The intense scrutiny of the rollout isn’t, of course, the first time Baker has faced criticism about breakdowns in state government during his six years in office.

After a 2019 crash that left seven motorcyclists dead, the Registry of Motor Vehicles acknowledged that it failed for years to suspend the licenses of hundreds of drivers who committed offenses in other states, a problem that began before Baker took office and continued under his administration.

Dozens of state troopers have been accused of fraudulently scooping up overtime pay. And the Massachusetts Bay Transportation Authority has been dogged by safety lapses and complaints of uneven service since Baker promised to turn around the long-struggling agency.

Few, if any of these problems, have dented the Republican’s popularity. His approval rating entering 2020 was consistently among the highest in the country, according to polling by Morning Consult, and Baker has received high marks for his handling of the pandemic. The MassINC Polling Group found Baker had a 73 percent approval rating in December.

Steve Koczela, president of the polling group, said Baker’s enduring popularity has been “remarkable,” if partly a mystery. Whether the problems distributing vaccines could dent it remains to be seen. (Koczela said he plans to poll Baker’s approval again in the coming weeks.)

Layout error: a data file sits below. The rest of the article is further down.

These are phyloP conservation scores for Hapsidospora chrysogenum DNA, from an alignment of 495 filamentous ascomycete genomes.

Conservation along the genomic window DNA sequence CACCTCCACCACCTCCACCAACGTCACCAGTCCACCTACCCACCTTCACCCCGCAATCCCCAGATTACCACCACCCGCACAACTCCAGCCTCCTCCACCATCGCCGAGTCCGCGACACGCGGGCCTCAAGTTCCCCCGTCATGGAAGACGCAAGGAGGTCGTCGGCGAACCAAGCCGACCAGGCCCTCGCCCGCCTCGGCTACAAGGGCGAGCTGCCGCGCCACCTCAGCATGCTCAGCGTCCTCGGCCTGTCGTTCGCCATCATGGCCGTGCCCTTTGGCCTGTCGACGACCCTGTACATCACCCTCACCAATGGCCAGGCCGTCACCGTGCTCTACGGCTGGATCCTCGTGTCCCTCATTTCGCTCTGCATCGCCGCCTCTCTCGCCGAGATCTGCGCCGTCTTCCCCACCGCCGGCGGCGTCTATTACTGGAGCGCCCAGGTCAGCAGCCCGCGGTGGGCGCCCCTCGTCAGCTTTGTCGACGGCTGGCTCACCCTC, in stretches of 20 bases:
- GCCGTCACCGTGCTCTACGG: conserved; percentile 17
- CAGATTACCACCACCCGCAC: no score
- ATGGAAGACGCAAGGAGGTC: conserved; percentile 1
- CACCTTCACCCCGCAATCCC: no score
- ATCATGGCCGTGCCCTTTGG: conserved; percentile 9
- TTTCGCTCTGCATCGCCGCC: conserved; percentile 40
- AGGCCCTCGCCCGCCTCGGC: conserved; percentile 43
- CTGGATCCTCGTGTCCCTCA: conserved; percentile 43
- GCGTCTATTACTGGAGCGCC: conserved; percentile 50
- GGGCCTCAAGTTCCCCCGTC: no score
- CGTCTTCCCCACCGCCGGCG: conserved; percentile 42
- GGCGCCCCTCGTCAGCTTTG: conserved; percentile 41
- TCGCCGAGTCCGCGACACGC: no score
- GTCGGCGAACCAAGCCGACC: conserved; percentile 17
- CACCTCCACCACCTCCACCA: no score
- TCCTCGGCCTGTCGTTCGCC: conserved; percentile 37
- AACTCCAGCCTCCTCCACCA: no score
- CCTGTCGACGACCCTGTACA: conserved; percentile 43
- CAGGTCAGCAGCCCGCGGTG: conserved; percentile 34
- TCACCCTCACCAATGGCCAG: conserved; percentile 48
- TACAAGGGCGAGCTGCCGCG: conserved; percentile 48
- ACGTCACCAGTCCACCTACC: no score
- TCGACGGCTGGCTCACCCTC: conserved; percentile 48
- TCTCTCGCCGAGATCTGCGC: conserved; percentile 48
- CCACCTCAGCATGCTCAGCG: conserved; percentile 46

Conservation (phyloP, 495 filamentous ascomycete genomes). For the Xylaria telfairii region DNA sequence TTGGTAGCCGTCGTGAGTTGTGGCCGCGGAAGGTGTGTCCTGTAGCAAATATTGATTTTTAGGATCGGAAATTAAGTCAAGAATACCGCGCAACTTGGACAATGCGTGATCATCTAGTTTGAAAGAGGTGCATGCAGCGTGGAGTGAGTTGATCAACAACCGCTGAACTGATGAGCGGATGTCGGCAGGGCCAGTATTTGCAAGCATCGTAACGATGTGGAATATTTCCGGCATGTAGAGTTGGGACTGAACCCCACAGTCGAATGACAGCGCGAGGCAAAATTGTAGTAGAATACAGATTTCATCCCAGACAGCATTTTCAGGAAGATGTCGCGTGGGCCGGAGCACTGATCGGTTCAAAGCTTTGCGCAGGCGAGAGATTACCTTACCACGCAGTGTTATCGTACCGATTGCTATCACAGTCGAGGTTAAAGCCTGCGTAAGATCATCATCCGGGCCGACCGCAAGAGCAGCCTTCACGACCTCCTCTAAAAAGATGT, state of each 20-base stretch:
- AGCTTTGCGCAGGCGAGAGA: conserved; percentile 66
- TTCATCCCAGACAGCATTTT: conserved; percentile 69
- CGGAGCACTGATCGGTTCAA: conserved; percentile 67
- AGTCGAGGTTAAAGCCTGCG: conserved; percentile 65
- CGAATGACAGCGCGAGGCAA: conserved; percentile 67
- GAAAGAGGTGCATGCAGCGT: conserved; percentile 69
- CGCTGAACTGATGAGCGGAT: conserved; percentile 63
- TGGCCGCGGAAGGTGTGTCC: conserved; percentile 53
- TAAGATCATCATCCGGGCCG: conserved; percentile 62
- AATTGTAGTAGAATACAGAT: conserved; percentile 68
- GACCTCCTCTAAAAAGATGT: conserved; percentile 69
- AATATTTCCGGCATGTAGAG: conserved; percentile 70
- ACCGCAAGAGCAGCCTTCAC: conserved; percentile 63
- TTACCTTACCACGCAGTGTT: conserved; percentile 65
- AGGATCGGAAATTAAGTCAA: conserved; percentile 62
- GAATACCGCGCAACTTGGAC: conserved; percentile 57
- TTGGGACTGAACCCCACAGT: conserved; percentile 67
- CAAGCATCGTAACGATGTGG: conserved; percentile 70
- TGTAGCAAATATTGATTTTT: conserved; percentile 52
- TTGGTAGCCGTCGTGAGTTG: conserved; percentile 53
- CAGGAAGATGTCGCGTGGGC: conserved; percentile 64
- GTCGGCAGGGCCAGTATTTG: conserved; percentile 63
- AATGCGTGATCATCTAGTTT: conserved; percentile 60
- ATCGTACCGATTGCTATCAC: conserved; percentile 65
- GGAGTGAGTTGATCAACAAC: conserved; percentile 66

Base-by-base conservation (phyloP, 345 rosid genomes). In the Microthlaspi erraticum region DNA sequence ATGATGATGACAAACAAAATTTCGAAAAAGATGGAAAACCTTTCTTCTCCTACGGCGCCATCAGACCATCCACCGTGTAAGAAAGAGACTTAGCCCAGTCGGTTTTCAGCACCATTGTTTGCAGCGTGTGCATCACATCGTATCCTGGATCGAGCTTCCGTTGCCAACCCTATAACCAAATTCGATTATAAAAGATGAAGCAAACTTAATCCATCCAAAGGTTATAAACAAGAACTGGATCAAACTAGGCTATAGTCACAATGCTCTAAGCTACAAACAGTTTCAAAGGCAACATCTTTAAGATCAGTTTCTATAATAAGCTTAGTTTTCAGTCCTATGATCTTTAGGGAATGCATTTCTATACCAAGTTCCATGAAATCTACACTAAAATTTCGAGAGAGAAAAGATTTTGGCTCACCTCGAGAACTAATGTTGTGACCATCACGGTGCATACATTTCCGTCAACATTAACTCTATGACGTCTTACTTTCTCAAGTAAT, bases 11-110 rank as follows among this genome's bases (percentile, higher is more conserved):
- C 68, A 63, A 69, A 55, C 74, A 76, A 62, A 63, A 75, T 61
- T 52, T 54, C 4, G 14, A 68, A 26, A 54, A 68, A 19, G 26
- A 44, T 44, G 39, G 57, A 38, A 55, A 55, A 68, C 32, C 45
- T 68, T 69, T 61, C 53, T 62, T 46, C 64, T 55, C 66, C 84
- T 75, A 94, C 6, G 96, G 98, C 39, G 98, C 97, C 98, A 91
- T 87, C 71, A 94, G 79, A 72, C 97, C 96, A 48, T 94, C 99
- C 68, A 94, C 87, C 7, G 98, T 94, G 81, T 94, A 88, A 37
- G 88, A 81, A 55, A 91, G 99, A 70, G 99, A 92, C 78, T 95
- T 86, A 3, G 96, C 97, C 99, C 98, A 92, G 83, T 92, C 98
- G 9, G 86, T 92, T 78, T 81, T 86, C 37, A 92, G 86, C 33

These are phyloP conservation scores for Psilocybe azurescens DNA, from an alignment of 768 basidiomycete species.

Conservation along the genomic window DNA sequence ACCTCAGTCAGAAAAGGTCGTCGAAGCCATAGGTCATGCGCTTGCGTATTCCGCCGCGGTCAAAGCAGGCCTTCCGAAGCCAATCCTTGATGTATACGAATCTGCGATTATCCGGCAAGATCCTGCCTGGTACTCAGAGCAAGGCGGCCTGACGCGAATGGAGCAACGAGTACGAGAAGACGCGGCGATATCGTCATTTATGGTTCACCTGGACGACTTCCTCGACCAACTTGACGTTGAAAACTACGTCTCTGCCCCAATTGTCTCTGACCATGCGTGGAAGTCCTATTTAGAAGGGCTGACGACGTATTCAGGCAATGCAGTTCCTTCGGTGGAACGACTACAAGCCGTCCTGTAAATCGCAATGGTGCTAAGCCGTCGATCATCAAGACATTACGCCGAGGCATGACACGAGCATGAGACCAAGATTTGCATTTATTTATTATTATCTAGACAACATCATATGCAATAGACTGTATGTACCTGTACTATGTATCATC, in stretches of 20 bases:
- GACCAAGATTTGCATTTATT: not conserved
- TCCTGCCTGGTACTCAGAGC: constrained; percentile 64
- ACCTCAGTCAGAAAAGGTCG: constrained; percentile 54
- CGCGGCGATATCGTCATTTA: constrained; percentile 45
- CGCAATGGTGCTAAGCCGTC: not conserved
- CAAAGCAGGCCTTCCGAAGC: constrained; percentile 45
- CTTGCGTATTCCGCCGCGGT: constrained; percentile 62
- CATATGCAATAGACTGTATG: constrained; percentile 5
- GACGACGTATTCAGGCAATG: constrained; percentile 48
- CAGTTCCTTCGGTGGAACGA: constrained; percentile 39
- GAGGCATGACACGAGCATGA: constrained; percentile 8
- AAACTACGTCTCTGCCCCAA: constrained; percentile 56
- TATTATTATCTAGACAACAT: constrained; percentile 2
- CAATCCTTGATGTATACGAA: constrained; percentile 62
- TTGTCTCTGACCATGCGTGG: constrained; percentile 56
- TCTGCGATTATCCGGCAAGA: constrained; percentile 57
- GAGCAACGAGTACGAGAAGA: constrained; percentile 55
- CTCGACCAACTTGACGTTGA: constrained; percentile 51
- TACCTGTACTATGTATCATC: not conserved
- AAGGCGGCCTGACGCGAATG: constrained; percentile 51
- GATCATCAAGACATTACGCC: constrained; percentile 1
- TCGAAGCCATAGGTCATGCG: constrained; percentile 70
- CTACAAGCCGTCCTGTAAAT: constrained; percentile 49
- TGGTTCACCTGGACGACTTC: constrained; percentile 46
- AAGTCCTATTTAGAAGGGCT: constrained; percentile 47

“This is not like some past scandals, where it’s something peripheral to most people’s eyes,” said Koczela. “Everybody is focused on COVID.”

Doug Rubin, a political strategist who served as chief of staff to Governor Deval Patrick, said some crises are unavoidable, given the sprawling bureaucracy that makes up state government.

“It’s how you address them,” Rubin said. “The more transparent, the more open and inclusive you are, the better off you are.”

But when it comes to the vaccine rollout, some advocates and community organizers charge the Baker administration has taken an insular approach, shutting out voices that could help formulate the plans. Major decisions, including moving those 65-and-older up in line, for example, caught many by surprise, even as state officials said it came after a federal recommendation endorsed by the Biden administration.

“There’s no input process . . . and there’s no genuine opportunity to comment on these policies,” said Colin Killick, executive director of the Disability Policy Consortium. “Something just gets announced.”